But Azcuy said some forwarders are leaving cargo longer because they, or their trucking partners, have no room in their warehouses. Smaller forwarders often don’t have storage facilities of their own and may be forced to make a tough choice if the warehouse they rent is full, or they can’t make an immediate delivery to the customer, according to other logistics managers.
Ground handlers say that when forwarders delay pickups it clogs their facilities, making it more difficult to break down and locate shipments for arriving truckers.
“We are not a warehouse facility to store cargo. We are a transit warehouse,” said Warren Jones, AGI’s vice president of business development. “We want to get cargo off a truck and onto an airplane. We have limited space to store cargo. And some of these forwarders are paying us high storage fees. We don’t want that. We want cargo in and out.
“We just want to make sure that we have enough space to accommodate extended stays. We can’t put ourselves in a logjam position.”
Forwarders need to change their business practices too, he added, and make weekend pickups more routine. Large forwarders with their own truck fleets do make weekend pickups, but smaller outfits have to rely on contract carriers with driver-shortage issues of their own, industry experts say.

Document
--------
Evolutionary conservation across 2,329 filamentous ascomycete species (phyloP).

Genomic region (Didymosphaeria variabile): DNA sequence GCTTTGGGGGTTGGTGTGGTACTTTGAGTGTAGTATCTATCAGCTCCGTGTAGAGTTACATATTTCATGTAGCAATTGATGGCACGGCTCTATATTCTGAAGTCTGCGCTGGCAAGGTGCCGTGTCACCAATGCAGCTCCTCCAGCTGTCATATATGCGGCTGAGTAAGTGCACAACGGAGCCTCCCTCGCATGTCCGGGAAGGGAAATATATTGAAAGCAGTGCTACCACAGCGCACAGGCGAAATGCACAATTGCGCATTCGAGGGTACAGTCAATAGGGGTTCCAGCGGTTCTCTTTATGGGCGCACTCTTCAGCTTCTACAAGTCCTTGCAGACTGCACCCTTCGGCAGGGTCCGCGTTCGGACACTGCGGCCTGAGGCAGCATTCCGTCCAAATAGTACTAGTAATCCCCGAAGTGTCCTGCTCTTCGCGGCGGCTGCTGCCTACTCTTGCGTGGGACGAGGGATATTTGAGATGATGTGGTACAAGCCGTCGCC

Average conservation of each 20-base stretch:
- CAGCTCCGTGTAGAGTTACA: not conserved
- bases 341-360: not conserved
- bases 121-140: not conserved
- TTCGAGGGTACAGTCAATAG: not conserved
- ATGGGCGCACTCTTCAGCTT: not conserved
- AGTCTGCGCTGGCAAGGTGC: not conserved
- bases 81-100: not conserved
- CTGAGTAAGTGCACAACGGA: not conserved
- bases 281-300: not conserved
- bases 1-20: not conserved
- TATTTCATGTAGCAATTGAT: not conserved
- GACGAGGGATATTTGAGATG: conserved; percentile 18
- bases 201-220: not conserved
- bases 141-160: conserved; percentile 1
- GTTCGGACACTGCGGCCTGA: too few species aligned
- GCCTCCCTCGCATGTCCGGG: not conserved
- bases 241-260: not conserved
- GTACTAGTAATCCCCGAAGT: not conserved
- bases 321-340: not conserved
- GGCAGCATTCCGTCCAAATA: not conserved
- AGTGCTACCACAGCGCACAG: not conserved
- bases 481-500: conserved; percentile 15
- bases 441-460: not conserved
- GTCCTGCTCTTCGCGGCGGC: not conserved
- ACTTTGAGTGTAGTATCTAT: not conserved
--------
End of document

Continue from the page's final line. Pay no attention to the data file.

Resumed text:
Alliance Ground is installing a payment and appointment system from CargoSprint in the new building, as it has at other O’Hare facilities. Azcuy said it has so many dock doors that appointments likely won’t be necessary, except for pickups outside regular hours. The SprintPay system allows forwarders to submit payments online so truck drivers can simply retrieve the cargo without waiting at the counter to resolve charges or stopping by on the way to the airport to pick up a paper check.
Off-airport real estate is cheaper, but some savings will be offset by the cost of truck shuttles, said a Chicagoland terminal manager who is not authorized to speak to the press. It takes nine to 10 truckloads to carry all the cargo in a full Boeing 777 or 747 freighter.